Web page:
Manila, Philippines — Starting this July, the food stamp program of the Philippine government is expanding its scope to cover single parents and breastfeeding mothers, following the approval of President Ferdinand Marcos, Jr. This move is aimed at enhancing the First 1,000 Days Program’s efforts to eradicate stunting through proper maternal nutrition and child-feeding practices.

According to the Department of Social Welfare and Development Secretary Rex Gatchalian, the addition of single parents and breastfeeding mothers will significantly improve the fight against stunting and hunger. He states that “the President has instructed us to combat stunting and hunger by combining the resources of various government agencies for a more cohesive approach. By introducing stunting into the equation, which is an irreversible condition, we can combat it more effectively.”

Gatchalian emphasized the importance of the first 1,000 days- from pregnancy to lactation, as a critical period that must be given utmost attention. Reports indicate that stunting in children already happens before they reach daycare, thus the government plans to address the issue even before children enter any facilities. This marks the first time that the country will implement such a comprehensive program.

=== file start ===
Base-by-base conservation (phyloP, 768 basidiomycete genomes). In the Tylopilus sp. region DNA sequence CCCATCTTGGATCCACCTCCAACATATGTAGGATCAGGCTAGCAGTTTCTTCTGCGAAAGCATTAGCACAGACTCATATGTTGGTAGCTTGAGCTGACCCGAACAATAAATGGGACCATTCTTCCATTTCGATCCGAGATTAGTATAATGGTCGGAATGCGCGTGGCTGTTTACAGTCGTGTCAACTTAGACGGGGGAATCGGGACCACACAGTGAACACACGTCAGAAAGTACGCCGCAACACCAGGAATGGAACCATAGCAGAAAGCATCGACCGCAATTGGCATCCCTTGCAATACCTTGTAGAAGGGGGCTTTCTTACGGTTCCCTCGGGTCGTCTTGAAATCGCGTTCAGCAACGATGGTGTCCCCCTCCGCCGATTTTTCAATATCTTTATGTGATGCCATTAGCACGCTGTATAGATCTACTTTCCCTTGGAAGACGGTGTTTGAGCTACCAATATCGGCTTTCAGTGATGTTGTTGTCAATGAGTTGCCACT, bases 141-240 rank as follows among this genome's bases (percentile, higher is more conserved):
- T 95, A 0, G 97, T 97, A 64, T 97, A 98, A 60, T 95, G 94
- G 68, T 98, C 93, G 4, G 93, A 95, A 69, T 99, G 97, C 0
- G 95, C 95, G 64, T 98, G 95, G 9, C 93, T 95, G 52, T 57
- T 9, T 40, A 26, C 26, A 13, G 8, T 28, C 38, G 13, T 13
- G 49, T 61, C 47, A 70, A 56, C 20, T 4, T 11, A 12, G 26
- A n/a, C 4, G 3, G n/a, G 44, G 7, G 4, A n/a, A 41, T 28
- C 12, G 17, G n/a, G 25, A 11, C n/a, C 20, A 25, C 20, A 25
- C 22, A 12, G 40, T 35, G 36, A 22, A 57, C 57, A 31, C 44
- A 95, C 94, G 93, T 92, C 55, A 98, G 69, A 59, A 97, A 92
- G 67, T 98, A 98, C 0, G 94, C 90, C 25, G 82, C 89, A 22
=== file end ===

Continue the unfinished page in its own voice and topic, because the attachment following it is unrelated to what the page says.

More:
Health Secretary Ted Herbosa revealed that there is a significant number of Filipino children who are stunted. Around 20% of children between 0 to 23 months old and 28.7% of those under five years of age suffer from this condition. The government aims to cut these figures by half before the end of the Marcos administration in 2028.

Herbosa highlighted the importance of providing proper nutrition during a child’s early years, as it can have a significant impact on their growth and development. “If you want human capital that will work and excel in school, you need to feed them well during their early life years because that’s where growth and development occur,” he said.

The Philippine government’s efforts to alleviate poverty and malnutrition have taken a significant stride with the food stamp program pilot run. The program aims to assist one million families, who are in dire need of nutritional support. The beneficiaries of the program will be provided with food credits worth P3,000. They can use these credits to purchase select food items from DSWD-accredited local retailers.

This pilot run is a comprehensive approach to eradicating hunger and stunting in the country. By including single parents and breastfeeding mothers, the government is displaying its commitment to providing adequate nutrition to all its citizens, especially during a child’s first 1,000 days. This move is a promising step toward addressing the underlying issues that perpetuate poverty and malnutrition in the Philippines.